Shatter’s €70k donation a shot at ex-colleagues

Former justice minister Alan Shatter fired a parting shot at ex-cabinet colleagues by donating his ministerial severance payment to a charity that has led the campaign against the Government’s medical card cuts.

Shatter’s €70k donation a shot at ex-colleagues

Mr Shatter announced he would give his €70,000 golden handshake to the Jack & Jill Foundation just hours after its founder accused Taoiseach Enda Kenny of ignoring its pleas over medical card withdrawals.

Mr Shatter said the donation would help children with very short life spans and their families, who are “under enormous pressure”.

The Dublin South TD — who said he was not resigning his Dáil seat — revealed his plan at the front of Leinster House after Mr Kenny publicly urged him not to accept the lump sum funded through public taxes.

“The Taoiseach didn’t know,” said Mr Shatter.

“The Taoiseach, I think, will now be learning of it. None of my colleagues knew of the decision I was making.”

The only people who knew were Senator Mary O’Brien, her husband Jonathan Irwin, who founded the charity, “and two or three people very close to me”, said Mr Shatter.

Mr Irwin said the charity, which provides respite care and home nursing for infants with severe disabilities and brain damage, was “enormously grateful”.

“It’s probably the largest philanthropic gift we have had this year for our children and more importantly it’s equivalent to 3,125 hours of nursing for my 300 odd children,” he said.

Asked if there was a contradiction in the fact that the donation came from someone who agreed to €113m cuts through medical card “probity” in this year’s budget — a sum that was later reduced to €23m — Mr Irwin said that was a “group decision” by the Cabinet.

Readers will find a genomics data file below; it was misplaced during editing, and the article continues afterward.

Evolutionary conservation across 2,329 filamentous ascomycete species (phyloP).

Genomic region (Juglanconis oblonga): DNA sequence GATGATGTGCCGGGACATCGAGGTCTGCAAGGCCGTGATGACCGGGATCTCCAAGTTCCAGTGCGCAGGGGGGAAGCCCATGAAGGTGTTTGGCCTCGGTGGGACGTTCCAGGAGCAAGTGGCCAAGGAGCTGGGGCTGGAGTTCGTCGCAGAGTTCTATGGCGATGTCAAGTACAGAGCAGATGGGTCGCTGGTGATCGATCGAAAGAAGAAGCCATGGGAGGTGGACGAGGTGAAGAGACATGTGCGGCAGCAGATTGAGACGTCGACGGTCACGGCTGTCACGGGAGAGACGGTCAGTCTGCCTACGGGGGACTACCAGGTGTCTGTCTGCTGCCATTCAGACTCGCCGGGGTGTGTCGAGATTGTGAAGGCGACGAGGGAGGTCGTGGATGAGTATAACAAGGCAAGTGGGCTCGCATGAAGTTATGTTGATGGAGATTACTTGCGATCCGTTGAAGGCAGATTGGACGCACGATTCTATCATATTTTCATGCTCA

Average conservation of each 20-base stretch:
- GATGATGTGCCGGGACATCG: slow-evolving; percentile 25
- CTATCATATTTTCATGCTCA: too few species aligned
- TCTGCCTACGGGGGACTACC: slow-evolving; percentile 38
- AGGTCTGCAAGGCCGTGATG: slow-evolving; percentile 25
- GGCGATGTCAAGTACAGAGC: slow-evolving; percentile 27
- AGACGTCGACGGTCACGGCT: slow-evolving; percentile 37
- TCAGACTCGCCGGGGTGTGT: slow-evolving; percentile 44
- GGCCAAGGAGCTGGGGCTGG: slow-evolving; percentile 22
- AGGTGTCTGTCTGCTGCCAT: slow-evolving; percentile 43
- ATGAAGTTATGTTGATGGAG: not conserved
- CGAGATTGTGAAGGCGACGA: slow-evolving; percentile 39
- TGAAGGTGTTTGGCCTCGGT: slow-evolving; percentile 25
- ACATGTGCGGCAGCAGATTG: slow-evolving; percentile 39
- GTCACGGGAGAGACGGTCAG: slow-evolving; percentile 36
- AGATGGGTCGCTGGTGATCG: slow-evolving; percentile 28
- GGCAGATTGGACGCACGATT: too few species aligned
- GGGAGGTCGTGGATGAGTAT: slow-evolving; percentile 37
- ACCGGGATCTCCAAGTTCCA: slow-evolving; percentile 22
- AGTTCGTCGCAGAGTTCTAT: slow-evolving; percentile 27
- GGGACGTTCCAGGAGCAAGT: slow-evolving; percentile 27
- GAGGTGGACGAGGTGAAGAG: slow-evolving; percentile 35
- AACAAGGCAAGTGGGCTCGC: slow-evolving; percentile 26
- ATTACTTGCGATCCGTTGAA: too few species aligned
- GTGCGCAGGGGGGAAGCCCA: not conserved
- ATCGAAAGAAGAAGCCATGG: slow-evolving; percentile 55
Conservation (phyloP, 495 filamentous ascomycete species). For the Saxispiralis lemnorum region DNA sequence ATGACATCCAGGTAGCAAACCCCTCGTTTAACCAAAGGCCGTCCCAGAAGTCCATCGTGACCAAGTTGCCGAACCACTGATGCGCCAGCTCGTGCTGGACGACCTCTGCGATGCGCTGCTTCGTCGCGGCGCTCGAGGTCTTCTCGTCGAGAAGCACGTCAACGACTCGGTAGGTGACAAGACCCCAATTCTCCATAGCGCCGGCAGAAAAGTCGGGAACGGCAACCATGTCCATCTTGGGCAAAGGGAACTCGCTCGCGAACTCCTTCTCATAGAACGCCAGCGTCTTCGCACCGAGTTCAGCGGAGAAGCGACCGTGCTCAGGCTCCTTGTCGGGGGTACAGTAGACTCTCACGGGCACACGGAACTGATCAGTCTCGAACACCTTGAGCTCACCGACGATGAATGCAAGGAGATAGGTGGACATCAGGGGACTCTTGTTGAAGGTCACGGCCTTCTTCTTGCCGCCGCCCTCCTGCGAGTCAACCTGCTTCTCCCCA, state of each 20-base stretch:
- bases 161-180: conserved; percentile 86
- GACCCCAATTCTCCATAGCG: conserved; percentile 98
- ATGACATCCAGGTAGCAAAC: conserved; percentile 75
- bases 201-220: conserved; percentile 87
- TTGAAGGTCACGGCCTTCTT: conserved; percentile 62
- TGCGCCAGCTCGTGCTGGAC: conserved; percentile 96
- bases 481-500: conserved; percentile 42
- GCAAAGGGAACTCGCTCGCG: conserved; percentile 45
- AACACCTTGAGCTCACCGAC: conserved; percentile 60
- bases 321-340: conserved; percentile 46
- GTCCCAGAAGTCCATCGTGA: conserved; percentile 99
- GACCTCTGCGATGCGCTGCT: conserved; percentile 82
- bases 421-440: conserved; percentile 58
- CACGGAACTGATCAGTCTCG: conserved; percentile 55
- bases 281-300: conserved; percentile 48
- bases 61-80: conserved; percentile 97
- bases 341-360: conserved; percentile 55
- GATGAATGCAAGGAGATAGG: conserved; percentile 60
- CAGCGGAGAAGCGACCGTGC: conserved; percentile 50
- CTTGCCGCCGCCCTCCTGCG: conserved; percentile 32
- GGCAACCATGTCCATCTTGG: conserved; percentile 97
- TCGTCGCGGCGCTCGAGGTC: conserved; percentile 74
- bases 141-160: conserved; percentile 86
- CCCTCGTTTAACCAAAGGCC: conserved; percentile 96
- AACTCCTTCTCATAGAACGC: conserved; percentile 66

He insisted the donation would not stop the charity’s campaign against medical card cuts. “We are not going to stop... until seriously ill children have an automatic right to a medical card,” he told the Irish Examiner.

Speaking earlier, Mr Irwin said the treatment of children whose cards are being reviewed was “cruel” and “horrifying”.

Parents relying on Jack & Jill welcomed the donation but said it does not change the crisis.

“Enough is enough. We need to fight until it’s sorted,” said Catherine O’Leary, whose son Tom, 3, suffers from a rare chromosomal disorder which means he is visually impaired, developmentally delayed, non-verbal, peg-fed, and has poor muscle tone.

The Swords-based mother, who is married to former Dublin GAA goalkeeper John O’Leary, said: “I don’t think anything political about any of this. All we want and families like us want is the card.”

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